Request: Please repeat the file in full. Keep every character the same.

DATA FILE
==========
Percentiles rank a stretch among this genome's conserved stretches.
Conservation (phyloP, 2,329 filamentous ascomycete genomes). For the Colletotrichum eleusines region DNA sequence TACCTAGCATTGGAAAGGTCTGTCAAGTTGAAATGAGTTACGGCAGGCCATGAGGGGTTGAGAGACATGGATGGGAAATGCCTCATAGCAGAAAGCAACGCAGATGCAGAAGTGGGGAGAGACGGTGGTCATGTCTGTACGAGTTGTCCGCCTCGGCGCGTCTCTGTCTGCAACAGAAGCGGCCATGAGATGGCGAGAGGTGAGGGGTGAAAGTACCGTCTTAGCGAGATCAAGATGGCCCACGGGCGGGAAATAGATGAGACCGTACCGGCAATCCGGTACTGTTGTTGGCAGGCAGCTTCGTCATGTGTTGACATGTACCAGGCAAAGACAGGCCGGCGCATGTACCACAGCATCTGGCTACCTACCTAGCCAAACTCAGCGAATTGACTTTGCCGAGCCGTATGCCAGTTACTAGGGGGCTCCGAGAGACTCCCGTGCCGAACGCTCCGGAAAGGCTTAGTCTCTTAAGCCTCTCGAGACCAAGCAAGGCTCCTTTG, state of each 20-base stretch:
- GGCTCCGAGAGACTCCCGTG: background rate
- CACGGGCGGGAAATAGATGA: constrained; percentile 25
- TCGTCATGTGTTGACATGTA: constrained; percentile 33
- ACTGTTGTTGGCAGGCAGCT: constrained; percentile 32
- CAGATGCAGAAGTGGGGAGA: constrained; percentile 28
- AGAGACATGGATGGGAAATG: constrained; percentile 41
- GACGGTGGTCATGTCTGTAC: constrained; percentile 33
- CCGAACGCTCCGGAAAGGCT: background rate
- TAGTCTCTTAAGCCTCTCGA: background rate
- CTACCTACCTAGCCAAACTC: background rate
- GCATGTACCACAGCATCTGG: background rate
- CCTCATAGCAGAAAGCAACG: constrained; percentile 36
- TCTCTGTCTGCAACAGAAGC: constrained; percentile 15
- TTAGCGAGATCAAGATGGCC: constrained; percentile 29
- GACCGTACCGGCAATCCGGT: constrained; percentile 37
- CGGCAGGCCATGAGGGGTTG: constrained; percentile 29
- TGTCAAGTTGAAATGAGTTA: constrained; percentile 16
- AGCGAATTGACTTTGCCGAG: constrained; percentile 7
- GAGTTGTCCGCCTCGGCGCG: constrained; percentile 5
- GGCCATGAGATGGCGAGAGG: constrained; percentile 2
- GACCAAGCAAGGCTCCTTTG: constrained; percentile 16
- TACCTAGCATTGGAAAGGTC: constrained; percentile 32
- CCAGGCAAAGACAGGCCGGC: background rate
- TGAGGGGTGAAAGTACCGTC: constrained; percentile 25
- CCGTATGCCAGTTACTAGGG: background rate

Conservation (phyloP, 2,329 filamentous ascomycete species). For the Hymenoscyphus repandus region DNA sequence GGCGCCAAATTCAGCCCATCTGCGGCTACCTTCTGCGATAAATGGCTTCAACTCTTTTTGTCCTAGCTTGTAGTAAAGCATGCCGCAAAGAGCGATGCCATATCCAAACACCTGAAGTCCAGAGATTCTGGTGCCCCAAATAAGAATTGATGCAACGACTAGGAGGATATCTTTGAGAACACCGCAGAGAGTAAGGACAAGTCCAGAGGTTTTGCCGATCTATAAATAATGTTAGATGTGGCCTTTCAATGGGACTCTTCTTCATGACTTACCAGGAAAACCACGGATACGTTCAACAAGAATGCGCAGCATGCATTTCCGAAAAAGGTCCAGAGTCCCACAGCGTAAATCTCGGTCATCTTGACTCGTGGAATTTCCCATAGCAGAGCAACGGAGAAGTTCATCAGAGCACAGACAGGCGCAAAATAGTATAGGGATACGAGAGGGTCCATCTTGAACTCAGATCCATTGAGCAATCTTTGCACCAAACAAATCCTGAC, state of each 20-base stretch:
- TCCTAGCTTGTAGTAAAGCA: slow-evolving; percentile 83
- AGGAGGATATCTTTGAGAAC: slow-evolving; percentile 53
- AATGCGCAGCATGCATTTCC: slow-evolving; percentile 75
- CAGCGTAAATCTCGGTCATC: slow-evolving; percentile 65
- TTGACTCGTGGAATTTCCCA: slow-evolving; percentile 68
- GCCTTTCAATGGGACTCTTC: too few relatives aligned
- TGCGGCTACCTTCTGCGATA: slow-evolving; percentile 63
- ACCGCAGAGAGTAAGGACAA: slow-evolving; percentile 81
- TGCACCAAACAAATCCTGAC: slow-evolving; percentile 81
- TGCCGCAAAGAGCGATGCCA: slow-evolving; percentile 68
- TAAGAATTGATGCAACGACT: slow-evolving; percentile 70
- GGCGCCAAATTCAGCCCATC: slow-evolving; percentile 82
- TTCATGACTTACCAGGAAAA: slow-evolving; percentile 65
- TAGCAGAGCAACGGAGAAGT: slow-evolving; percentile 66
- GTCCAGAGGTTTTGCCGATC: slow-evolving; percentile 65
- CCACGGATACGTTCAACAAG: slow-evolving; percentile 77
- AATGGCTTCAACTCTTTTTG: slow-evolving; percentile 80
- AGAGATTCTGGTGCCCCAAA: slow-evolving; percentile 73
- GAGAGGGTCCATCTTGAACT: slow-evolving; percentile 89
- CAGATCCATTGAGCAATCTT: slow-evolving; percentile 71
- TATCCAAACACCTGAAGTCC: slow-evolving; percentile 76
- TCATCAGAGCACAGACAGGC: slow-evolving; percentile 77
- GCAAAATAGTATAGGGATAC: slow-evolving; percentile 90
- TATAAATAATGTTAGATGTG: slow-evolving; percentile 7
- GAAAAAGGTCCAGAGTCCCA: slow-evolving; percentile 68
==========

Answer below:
Percentiles rank a stretch among this genome's conserved stretches.
Conservation (phyloP, 2,329 filamentous ascomycete genomes). For the Colletotrichum eleusines region DNA sequence TACCTAGCATTGGAAAGGTCTGTCAAGTTGAAATGAGTTACGGCAGGCCATGAGGGGTTGAGAGACATGGATGGGAAATGCCTCATAGCAGAAAGCAACGCAGATGCAGAAGTGGGGAGAGACGGTGGTCATGTCTGTACGAGTTGTCCGCCTCGGCGCGTCTCTGTCTGCAACAGAAGCGGCCATGAGATGGCGAGAGGTGAGGGGTGAAAGTACCGTCTTAGCGAGATCAAGATGGCCCACGGGCGGGAAATAGATGAGACCGTACCGGCAATCCGGTACTGTTGTTGGCAGGCAGCTTCGTCATGTGTTGACATGTACCAGGCAAAGACAGGCCGGCGCATGTACCACAGCATCTGGCTACCTACCTAGCCAAACTCAGCGAATTGACTTTGCCGAGCCGTATGCCAGTTACTAGGGGGCTCCGAGAGACTCCCGTGCCGAACGCTCCGGAAAGGCTTAGTCTCTTAAGCCTCTCGAGACCAAGCAAGGCTCCTTTG, state of each 20-base stretch:
- GGCTCCGAGAGACTCCCGTG: background rate
- CACGGGCGGGAAATAGATGA: constrained; percentile 25
- TCGTCATGTGTTGACATGTA: constrained; percentile 33
- ACTGTTGTTGGCAGGCAGCT: constrained; percentile 32
- CAGATGCAGAAGTGGGGAGA: constrained; percentile 28
- AGAGACATGGATGGGAAATG: constrained; percentile 41
- GACGGTGGTCATGTCTGTAC: constrained; percentile 33
- CCGAACGCTCCGGAAAGGCT: background rate
- TAGTCTCTTAAGCCTCTCGA: background rate
- CTACCTACCTAGCCAAACTC: background rate
- GCATGTACCACAGCATCTGG: background rate
- CCTCATAGCAGAAAGCAACG: constrained; percentile 36
- TCTCTGTCTGCAACAGAAGC: constrained; percentile 15
- TTAGCGAGATCAAGATGGCC: constrained; percentile 29
- GACCGTACCGGCAATCCGGT: constrained; percentile 37
- CGGCAGGCCATGAGGGGTTG: constrained; percentile 29
- TGTCAAGTTGAAATGAGTTA: constrained; percentile 16
- AGCGAATTGACTTTGCCGAG: constrained; percentile 7
- GAGTTGTCCGCCTCGGCGCG: constrained; percentile 5
- GGCCATGAGATGGCGAGAGG: constrained; percentile 2
- GACCAAGCAAGGCTCCTTTG: constrained; percentile 16
- TACCTAGCATTGGAAAGGTC: constrained; percentile 32
- CCAGGCAAAGACAGGCCGGC: background rate
- TGAGGGGTGAAAGTACCGTC: constrained; percentile 25
- CCGTATGCCAGTTACTAGGG: background rate

Conservation (phyloP, 2,329 filamentous ascomycete species). For the Hymenoscyphus repandus region DNA sequence GGCGCCAAATTCAGCCCATCTGCGGCTACCTTCTGCGATAAATGGCTTCAACTCTTTTTGTCCTAGCTTGTAGTAAAGCATGCCGCAAAGAGCGATGCCATATCCAAACACCTGAAGTCCAGAGATTCTGGTGCCCCAAATAAGAATTGATGCAACGACTAGGAGGATATCTTTGAGAACACCGCAGAGAGTAAGGACAAGTCCAGAGGTTTTGCCGATCTATAAATAATGTTAGATGTGGCCTTTCAATGGGACTCTTCTTCATGACTTACCAGGAAAACCACGGATACGTTCAACAAGAATGCGCAGCATGCATTTCCGAAAAAGGTCCAGAGTCCCACAGCGTAAATCTCGGTCATCTTGACTCGTGGAATTTCCCATAGCAGAGCAACGGAGAAGTTCATCAGAGCACAGACAGGCGCAAAATAGTATAGGGATACGAGAGGGTCCATCTTGAACTCAGATCCATTGAGCAATCTTTGCACCAAACAAATCCTGAC, state of each 20-base stretch:
- TCCTAGCTTGTAGTAAAGCA: slow-evolving; percentile 83
- AGGAGGATATCTTTGAGAAC: slow-evolving; percentile 53
- AATGCGCAGCATGCATTTCC: slow-evolving; percentile 75
- CAGCGTAAATCTCGGTCATC: slow-evolving; percentile 65
- TTGACTCGTGGAATTTCCCA: slow-evolving; percentile 68
- GCCTTTCAATGGGACTCTTC: too few relatives aligned
- TGCGGCTACCTTCTGCGATA: slow-evolving; percentile 63
- ACCGCAGAGAGTAAGGACAA: slow-evolving; percentile 81
- TGCACCAAACAAATCCTGAC: slow-evolving; percentile 81
- TGCCGCAAAGAGCGATGCCA: slow-evolving; percentile 68
- TAAGAATTGATGCAACGACT: slow-evolving; percentile 70
- GGCGCCAAATTCAGCCCATC: slow-evolving; percentile 82
- TTCATGACTTACCAGGAAAA: slow-evolving; percentile 65
- TAGCAGAGCAACGGAGAAGT: slow-evolving; percentile 66
- GTCCAGAGGTTTTGCCGATC: slow-evolving; percentile 65
- CCACGGATACGTTCAACAAG: slow-evolving; percentile 77
- AATGGCTTCAACTCTTTTTG: slow-evolving; percentile 80
- AGAGATTCTGGTGCCCCAAA: slow-evolving; percentile 73
- GAGAGGGTCCATCTTGAACT: slow-evolving; percentile 89
- CAGATCCATTGAGCAATCTT: slow-evolving; percentile 71
- TATCCAAACACCTGAAGTCC: slow-evolving; percentile 76
- TCATCAGAGCACAGACAGGC: slow-evolving; percentile 77
- GCAAAATAGTATAGGGATAC: slow-evolving; percentile 90
- TATAAATAATGTTAGATGTG: slow-evolving; percentile 7
- GAAAAAGGTCCAGAGTCCCA: slow-evolving; percentile 68